Iannicelli: I work a blue-collar, manual labor job that doesn’t pay very well. Most of the money I earn has to go to my rent and my expenses. So there really isn’t any disposable time or income left over to participate in anything outside of riding my bike in the street at the recreational level. Anything outside of that, taking any risk, that’s unlikely. I need my limbs to work because I lift boxes for a living. If I take a risk and I injure myself, then I have to eat that. That’s on me. I have to be fully responsible for what I’m doing. You’re dealing with a sport that has a high injury threshold. You need to have access to resources.

BRO: A number of organizations, including Black Girls Do Bike and All Mountain Brothers, have popped up in the last decade encouraging more people to get out on bikes. How does recreational cycling differ from the competitive side of cycling?

Iannicelli: That’s cool if you want to just ride your bike around the street or if you want to hang out with your friends. That’s all fine and dandy. But if you’re talking about becoming an elite-level athlete, or even just a basic competitor, you’re talking thousands and thousands of dollars in training, coaching, diet, health insurance, because you’re going to fall and get injured. There are entry fees for racing. You need money to travel to these races. You need a place to live while you’re doing this. All of that has to be supported. If you don’t have that, you’re not going to be able to move up in an industry like that. You need a sizable chunk of disposable income even if you’re just doing something like this as a hobby.

BRO: What do you see as one of the biggest challenges in getting more people to understand the barriers in downhill mountain biking?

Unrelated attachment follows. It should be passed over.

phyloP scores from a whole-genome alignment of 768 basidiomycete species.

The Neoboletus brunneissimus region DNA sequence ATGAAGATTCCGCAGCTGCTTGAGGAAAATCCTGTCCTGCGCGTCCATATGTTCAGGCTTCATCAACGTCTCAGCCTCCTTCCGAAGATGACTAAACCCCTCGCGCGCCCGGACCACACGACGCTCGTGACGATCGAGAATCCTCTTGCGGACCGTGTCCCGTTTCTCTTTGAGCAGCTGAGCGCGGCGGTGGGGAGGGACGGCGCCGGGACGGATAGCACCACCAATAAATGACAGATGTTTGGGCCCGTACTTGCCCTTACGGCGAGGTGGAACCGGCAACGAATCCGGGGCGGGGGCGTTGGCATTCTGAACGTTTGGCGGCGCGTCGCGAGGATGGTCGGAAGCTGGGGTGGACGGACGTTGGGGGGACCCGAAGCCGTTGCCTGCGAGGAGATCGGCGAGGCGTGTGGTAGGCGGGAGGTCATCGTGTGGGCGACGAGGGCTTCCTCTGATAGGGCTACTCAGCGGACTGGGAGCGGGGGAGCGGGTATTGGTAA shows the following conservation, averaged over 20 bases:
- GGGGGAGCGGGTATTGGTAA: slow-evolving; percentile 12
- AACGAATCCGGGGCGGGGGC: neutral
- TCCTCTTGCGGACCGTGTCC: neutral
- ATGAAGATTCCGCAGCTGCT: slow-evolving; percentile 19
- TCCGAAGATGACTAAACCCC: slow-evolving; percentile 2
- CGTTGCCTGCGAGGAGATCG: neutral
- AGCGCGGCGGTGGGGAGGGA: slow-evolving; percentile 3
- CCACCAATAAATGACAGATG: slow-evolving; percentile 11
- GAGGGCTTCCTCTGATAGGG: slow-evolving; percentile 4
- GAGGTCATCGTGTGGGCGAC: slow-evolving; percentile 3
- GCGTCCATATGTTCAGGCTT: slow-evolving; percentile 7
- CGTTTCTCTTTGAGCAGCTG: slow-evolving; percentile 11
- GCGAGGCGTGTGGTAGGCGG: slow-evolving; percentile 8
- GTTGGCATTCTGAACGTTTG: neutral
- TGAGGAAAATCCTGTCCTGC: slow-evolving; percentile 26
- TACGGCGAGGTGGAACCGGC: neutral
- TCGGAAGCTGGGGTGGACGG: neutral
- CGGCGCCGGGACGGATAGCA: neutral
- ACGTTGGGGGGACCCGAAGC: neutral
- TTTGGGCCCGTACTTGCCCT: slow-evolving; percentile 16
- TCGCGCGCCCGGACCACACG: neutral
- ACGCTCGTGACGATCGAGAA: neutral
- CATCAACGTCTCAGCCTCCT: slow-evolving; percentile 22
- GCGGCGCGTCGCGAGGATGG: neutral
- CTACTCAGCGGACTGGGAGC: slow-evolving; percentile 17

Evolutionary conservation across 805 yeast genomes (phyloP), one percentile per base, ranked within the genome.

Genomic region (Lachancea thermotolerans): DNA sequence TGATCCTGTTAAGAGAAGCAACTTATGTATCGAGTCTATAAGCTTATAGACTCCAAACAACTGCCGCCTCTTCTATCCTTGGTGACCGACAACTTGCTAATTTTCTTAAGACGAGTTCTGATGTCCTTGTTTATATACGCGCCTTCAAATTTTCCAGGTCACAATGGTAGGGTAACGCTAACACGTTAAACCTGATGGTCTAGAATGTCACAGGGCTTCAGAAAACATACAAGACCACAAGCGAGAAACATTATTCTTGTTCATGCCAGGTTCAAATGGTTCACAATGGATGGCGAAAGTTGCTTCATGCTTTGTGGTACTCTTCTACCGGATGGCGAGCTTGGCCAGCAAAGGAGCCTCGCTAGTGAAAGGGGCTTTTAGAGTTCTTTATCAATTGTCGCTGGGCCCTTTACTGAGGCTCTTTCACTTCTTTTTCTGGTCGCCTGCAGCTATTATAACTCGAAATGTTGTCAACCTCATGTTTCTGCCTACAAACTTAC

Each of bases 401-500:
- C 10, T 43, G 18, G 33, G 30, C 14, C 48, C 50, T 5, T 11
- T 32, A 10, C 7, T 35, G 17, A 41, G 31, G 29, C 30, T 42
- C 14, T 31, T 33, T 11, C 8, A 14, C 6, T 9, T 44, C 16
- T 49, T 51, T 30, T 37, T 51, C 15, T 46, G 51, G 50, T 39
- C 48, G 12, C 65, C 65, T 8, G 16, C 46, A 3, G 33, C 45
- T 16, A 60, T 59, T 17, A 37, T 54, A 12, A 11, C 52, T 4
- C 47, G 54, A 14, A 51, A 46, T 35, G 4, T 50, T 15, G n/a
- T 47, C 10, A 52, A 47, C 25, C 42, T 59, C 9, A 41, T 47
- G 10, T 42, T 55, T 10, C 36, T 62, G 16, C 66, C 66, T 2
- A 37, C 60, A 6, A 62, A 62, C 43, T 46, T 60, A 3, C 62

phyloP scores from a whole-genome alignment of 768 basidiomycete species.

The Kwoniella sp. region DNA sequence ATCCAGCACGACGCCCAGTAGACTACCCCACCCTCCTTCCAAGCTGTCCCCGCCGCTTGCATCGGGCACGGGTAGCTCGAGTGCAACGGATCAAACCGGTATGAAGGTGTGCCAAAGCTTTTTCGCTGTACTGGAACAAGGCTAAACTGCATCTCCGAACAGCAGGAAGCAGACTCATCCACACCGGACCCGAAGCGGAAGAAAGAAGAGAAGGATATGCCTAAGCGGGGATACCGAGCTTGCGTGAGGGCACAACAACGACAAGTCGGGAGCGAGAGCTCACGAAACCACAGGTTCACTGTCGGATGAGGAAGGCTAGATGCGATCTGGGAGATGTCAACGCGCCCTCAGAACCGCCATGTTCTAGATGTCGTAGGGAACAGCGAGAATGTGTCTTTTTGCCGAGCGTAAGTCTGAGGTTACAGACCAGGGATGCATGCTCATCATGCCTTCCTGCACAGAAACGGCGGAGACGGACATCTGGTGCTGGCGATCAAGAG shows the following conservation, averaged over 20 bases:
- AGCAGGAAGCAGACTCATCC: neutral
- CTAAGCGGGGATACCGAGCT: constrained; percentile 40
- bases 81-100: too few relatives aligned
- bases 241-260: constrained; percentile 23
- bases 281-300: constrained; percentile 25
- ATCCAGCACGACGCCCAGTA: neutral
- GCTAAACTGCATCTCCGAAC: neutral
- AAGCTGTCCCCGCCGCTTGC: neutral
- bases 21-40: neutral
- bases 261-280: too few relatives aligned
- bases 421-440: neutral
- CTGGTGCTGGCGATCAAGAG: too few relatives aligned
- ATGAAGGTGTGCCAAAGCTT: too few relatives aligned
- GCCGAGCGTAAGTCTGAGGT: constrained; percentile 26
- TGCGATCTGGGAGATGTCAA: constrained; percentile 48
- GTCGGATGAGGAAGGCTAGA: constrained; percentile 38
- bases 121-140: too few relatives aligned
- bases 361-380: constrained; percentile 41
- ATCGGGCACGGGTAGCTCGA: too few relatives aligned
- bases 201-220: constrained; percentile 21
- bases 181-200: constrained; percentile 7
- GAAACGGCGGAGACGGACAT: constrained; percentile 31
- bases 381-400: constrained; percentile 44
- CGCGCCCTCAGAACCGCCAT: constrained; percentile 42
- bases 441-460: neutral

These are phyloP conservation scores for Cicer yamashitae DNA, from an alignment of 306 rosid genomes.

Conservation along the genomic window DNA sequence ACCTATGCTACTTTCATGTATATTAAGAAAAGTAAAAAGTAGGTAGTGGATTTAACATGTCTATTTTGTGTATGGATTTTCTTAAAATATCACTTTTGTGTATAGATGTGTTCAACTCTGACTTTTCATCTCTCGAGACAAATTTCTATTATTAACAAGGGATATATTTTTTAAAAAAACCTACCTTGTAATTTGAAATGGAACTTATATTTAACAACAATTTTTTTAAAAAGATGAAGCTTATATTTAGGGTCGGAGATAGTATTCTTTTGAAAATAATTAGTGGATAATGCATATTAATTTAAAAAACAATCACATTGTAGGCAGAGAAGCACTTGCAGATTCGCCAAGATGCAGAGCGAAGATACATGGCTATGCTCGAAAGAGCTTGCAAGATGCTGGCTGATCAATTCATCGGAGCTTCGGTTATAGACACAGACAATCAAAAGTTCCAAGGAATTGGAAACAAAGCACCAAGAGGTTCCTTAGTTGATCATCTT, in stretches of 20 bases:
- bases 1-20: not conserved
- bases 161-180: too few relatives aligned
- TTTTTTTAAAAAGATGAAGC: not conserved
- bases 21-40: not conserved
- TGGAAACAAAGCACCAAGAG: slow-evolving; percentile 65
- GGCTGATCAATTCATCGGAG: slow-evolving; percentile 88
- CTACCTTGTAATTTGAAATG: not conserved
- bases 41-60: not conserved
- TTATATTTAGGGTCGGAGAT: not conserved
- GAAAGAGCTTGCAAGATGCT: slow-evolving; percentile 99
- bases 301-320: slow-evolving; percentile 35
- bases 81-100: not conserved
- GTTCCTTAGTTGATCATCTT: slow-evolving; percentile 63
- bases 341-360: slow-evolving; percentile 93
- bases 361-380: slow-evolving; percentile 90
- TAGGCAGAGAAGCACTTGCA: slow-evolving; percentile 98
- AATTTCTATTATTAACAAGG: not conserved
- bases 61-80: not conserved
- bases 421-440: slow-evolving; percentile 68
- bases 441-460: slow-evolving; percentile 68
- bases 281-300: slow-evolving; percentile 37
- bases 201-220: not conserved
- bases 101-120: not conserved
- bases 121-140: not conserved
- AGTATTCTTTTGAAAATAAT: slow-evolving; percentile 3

Iannicelli: There’s a lack of community education as far as what the public understands about downhill mountain bike racing, general mountain biking, and extreme sports. It’s hard to explain that to a person where they don’t even know where to begin with a topic like that. They think downhill mountain bike racing is road cycling. They think it’s like the Tour de France. It’s not just hopping on a bike and going to a race. There are so many things that need to be handled before you do something like that. This is the part usually where most folks do not want to acknowledge what the issues are.

BRO: How do you see cycling, especially on the competitive side, becoming a more inclusive and welcoming space?

Iannicelli: Inner city youth from marginalized, disadvantaged communities would have to get access to competition-level equipment and the cycling infrastructure itself. The infrastructure consists of coaching, mentors, professional equipment, bike training facilities, bike mechanics, cross training, strength and conditioning, health insurance, and resources for travel and lodging. These changes would have to be addressed and implemented through the USA Cycling governing body, and its high-ranking officials and affiliates that control the cycling industry.